Today, we have three cats. Muffin, like her namesake is now the one that we’ve had the longest, though she is a pretty young cat.
She had two kittens in her first litter. She showed them to us right away, and then kept hauling them off to the worst place she could. We had an addition to our house in progress and she took those kittens up into the attic and built a nest in the blown in insulation in the heat of the summer! When we found them the first time, they were dehydrated and their throats were full of insulation. She kept insisting on taking them up there, though. The runt did not survive.
Finally, I just went ahead and built another cage to keep Muffin and the kitten in so that there would be some chance of it surviving. And survive it did and, eventually, we stopped using the cage.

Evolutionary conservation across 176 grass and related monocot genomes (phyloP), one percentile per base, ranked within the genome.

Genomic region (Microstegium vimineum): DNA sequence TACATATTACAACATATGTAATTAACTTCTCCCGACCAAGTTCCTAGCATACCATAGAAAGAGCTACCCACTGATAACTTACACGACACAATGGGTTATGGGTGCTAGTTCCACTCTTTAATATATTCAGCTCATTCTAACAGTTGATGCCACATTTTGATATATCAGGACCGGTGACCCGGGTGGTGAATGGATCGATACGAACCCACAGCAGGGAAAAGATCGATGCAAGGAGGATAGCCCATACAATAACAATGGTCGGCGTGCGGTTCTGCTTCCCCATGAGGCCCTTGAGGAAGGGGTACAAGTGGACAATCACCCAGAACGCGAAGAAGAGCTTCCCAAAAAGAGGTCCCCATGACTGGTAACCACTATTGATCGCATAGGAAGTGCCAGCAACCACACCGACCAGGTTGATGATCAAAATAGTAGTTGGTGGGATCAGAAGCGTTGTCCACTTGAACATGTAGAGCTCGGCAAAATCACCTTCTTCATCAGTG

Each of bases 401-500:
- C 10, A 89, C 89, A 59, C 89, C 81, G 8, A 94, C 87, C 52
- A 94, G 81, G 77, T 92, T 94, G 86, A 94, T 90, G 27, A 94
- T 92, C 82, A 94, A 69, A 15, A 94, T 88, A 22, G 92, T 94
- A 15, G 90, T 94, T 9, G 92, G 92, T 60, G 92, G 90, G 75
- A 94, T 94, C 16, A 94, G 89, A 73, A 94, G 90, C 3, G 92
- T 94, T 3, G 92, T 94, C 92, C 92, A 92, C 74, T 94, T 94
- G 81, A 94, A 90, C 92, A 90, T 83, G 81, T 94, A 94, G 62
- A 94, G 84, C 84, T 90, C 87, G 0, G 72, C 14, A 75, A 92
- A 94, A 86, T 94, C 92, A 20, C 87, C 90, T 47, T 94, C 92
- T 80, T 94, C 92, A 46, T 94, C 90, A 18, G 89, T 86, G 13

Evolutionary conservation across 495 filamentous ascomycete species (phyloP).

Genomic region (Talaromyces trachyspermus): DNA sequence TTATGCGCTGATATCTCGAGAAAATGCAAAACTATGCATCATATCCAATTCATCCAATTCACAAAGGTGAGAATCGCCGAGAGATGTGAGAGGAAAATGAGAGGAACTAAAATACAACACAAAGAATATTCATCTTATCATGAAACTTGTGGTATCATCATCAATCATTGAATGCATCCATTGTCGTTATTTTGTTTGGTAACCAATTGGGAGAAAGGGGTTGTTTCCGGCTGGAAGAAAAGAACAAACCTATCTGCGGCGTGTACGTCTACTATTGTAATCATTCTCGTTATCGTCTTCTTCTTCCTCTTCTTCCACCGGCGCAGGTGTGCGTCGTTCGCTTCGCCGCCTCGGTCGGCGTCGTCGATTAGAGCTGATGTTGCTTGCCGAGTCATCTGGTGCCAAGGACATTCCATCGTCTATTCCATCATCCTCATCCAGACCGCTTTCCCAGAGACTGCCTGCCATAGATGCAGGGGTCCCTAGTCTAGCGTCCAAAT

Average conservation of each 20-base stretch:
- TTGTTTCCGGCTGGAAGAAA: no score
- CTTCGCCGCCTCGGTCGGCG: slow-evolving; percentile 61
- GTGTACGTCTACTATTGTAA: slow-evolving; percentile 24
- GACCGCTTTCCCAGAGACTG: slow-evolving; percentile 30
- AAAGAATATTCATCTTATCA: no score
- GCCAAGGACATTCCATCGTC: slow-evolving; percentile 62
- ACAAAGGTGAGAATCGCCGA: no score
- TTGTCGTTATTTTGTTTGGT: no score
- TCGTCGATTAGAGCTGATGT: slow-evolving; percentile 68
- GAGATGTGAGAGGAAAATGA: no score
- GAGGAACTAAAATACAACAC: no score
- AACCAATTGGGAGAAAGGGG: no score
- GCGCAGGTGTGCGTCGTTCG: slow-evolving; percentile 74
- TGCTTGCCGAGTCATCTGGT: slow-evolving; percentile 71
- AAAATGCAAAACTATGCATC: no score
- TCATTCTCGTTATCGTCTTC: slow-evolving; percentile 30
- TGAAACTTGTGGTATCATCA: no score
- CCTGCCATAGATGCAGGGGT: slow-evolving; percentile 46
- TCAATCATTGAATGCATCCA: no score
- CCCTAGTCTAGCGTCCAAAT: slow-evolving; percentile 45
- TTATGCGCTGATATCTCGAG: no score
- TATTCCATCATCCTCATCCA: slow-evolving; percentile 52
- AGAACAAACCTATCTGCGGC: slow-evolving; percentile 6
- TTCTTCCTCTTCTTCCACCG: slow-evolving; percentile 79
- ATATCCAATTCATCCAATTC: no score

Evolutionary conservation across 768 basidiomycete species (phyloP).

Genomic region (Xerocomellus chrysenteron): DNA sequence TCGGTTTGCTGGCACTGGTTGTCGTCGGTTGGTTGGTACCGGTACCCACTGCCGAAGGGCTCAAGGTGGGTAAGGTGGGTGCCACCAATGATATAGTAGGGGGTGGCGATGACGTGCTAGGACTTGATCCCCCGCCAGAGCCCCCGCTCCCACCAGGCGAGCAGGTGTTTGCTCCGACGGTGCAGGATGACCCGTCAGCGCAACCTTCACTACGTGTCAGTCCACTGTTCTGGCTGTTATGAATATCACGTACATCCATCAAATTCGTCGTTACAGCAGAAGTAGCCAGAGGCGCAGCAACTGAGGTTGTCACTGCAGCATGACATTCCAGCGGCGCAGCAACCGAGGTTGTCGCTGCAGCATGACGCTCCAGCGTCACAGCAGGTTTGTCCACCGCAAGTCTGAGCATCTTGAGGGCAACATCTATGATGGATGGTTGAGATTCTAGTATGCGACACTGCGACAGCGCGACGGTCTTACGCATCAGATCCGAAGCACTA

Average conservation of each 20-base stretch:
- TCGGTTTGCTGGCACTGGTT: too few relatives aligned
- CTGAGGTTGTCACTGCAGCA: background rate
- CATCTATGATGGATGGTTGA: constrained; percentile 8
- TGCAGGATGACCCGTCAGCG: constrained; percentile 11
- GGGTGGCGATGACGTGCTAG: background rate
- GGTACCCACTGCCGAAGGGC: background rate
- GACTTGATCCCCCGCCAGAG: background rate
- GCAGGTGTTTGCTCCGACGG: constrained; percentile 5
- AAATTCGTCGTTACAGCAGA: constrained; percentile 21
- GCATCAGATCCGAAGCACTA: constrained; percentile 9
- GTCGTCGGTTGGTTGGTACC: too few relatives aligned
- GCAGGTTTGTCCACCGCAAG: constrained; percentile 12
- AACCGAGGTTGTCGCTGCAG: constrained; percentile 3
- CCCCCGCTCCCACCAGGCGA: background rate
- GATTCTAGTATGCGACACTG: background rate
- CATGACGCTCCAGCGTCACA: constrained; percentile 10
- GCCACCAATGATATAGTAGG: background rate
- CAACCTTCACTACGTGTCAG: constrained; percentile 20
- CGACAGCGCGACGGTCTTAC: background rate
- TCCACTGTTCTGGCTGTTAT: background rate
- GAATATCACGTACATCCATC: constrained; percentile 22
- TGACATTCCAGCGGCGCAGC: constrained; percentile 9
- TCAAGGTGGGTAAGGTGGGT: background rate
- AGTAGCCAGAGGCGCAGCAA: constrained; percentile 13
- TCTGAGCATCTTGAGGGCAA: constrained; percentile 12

But then it wandered off. Just like so many, though most were older when they did.
What a let down after putting so much effort into giving it a fighting chance despite what its mother wanted to do with it.
Then after a couple of days, it was back. And it was so, so happy to see its mother — and its father — and us. It was bounding all over the place, climbing all over us and its parents. It still comes running whenever it hears the front door open, very unusual for a cat, even a kitten.
We still haven’t named it though, an attempt, I guess, to keep from becoming too attached to it, since we’ve already lost it once.
It’s a neat kitten, though, almost as good as Oddball. It’s a male, striped like its mother.